PhD Oral Qualifying Examination : Fundamental understanding of methane hydrate formation and dissociation in sandy porous media

Speaker Yin Zhenyuan (Supervisors: A/Prof Praveen Linga & Mr Tan Hoon Kiang (LRGTC))

Host Department of Chemical and Biomolecular Engineering

Date/Time 10 Oct - 10 Oct, 2.00PM

Venue E3-06-02 , Faculty of Engineering, National University of Singapore


With the current estimation of about 20,000 trillion cubic meter (TCM) of CH4 trapped in hydrate-form, methane hydrate (MH) reservoirs have been considered as a potential energy resource. MH formation and dissociation in sandy porous media and the associated fluids production are the most intriguing processes to investigate in order to recover CH4 effectively. The objective of this research project is to improve our fundamental understanding of the kinetic behavior of methane hydrate formation and dissociation by means of numerical simulation and experimental investigation.

In this presentation, I will discuss a recent numerical modelling study on the processes of MH dissociation induced by depressurization and the corresponding gas production behavior in a 1.0L laboratory-scale hydrate reactor. The 2D axi-symmetric cylindrical simulation domain accurately describes the geometry of the hydrate reactor. The underlying physics captures the MH phase equilibrium, heat and multiphase fluids flow in porous media, and the hydrate dissociation intrinsic kinetic rate.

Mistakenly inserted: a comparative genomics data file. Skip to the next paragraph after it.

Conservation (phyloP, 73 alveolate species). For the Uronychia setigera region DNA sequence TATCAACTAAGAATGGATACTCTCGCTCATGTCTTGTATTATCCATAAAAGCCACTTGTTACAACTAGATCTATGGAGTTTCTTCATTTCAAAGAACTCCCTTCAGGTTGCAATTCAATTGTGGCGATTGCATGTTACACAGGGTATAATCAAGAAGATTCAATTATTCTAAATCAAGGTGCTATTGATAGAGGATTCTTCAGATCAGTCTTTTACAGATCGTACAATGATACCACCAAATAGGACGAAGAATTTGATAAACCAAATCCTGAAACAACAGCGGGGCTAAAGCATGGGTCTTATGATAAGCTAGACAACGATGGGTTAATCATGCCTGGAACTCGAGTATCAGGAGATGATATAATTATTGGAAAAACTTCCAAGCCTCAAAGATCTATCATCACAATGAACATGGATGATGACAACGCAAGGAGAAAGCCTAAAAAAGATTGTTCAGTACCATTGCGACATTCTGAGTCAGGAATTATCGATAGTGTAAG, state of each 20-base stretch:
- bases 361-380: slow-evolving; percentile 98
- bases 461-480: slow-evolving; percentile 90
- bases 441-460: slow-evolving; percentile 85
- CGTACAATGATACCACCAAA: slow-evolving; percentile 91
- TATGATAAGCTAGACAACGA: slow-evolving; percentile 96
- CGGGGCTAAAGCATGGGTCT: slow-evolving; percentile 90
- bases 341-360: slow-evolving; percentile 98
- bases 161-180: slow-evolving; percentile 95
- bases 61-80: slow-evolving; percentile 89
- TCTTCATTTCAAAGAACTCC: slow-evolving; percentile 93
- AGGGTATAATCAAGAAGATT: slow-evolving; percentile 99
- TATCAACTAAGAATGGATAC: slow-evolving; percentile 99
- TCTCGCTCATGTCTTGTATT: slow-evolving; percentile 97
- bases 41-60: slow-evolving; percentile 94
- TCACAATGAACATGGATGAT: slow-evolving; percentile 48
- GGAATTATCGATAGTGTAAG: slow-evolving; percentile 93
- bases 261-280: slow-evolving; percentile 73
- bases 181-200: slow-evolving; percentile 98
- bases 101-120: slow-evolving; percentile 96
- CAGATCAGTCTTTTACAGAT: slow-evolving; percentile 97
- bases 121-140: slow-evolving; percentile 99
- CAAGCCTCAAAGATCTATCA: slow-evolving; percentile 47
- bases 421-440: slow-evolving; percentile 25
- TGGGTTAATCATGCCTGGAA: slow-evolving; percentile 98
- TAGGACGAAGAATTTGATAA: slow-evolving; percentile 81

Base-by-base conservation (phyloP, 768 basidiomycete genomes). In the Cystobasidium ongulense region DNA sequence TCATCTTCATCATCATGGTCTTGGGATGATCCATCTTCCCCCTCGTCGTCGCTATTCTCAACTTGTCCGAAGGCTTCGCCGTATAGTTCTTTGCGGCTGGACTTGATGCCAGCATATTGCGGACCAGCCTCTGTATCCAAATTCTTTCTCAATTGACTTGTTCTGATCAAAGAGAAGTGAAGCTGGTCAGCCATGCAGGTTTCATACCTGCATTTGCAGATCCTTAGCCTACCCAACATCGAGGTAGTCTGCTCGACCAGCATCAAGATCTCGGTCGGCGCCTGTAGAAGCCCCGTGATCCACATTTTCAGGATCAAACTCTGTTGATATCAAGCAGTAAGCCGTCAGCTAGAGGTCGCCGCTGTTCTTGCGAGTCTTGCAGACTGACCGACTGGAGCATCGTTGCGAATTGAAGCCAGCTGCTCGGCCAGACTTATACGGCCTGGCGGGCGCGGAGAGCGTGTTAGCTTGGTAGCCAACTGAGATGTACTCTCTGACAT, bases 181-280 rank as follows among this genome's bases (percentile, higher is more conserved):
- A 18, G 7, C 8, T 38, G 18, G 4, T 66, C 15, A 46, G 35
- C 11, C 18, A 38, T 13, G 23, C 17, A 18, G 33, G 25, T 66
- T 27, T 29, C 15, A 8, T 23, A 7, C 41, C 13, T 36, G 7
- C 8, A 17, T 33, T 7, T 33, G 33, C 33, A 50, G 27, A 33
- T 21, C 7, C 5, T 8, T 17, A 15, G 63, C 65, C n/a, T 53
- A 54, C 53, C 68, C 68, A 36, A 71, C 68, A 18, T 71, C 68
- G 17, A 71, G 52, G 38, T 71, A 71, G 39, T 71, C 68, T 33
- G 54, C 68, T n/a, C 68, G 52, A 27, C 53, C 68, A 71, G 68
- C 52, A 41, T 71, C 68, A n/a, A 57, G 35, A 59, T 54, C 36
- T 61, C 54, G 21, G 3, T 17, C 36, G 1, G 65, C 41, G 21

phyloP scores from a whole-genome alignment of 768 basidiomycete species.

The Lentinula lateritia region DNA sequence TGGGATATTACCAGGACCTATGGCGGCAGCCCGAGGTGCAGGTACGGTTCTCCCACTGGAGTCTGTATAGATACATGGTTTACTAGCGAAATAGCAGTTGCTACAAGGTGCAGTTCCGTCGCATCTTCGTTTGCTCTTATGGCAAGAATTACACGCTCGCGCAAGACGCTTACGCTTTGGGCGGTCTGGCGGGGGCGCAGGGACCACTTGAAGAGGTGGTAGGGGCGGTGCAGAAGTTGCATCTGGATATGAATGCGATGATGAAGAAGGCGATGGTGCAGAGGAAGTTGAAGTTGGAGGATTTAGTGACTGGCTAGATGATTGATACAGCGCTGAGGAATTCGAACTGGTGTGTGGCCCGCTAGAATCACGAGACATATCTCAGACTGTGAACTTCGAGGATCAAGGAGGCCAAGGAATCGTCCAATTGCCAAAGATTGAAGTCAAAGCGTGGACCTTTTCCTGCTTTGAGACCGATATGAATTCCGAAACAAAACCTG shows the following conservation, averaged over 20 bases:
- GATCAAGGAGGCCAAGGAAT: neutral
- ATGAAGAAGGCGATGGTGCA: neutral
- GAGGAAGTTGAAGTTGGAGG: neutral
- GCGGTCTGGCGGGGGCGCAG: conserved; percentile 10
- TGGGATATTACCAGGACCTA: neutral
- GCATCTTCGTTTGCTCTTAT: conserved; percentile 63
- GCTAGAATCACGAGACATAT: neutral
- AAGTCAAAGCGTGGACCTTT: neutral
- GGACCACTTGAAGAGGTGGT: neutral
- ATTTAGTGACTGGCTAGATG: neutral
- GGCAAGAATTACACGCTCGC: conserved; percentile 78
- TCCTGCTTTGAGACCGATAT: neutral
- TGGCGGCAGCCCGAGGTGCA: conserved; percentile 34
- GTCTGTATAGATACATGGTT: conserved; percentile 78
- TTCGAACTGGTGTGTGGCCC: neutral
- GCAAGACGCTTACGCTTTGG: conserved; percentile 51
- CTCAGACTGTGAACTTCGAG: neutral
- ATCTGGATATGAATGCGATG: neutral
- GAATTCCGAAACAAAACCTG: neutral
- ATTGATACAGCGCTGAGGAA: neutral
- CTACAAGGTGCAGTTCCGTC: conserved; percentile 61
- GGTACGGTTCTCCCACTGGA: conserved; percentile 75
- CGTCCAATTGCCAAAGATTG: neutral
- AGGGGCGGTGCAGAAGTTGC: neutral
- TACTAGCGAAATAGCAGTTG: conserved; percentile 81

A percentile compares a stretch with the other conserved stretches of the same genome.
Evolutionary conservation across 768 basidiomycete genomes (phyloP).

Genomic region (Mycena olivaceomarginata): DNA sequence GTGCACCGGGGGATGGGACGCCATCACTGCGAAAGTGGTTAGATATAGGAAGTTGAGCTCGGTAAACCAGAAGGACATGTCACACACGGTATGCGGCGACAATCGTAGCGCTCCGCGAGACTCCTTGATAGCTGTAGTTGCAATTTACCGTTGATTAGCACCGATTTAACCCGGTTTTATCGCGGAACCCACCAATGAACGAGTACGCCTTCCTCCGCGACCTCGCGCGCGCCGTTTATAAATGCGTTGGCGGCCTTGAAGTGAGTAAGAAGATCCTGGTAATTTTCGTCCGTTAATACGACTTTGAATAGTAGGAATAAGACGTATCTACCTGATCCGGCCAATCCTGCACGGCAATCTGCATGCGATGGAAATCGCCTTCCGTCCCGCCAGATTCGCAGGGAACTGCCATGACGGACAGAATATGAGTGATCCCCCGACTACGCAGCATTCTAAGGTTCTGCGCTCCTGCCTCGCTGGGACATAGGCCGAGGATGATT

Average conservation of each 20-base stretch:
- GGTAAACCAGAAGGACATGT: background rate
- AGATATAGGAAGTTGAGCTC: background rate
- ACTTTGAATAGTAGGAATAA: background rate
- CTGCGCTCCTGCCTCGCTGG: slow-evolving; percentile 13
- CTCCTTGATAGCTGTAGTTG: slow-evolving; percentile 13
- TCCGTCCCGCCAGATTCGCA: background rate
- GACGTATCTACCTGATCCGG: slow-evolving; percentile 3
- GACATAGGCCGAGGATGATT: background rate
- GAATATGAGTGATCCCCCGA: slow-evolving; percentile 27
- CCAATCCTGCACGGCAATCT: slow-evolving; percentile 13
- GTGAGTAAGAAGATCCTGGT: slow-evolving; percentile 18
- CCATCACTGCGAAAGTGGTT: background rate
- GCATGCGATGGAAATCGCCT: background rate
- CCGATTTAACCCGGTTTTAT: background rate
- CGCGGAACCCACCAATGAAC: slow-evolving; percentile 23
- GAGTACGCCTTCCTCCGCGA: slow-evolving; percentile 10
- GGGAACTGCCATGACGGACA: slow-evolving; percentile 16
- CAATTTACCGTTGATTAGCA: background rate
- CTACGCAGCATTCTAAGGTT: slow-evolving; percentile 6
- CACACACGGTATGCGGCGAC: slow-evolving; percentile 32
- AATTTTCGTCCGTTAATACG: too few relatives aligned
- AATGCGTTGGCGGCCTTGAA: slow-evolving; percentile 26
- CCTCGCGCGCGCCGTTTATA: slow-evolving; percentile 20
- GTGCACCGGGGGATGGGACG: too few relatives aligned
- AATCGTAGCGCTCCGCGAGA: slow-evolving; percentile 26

The simulation-predicted results shows an excellent agreement with previous experimental observations. In addition, the evolution of spatial distribution of key parameters (P, T, SA, SG and SH) provides a direct visualization of the dissociation process and elucidated several important phenomena. The parametric study on (a) the composite thermal conductivity of the hydrate bearing sand (kθ), (b) the absolute permeability of the sandy media (k), and (c) the dissociation reaction rate parameter (Kd) concluded that gas production in the 1.0L reactor is predominantly controlled by kθ and Kd, whereas k does not play a significant role. Future work includes numerical modelling the process of MH formation to account for the possible issue of heterogeneous distribution of SH.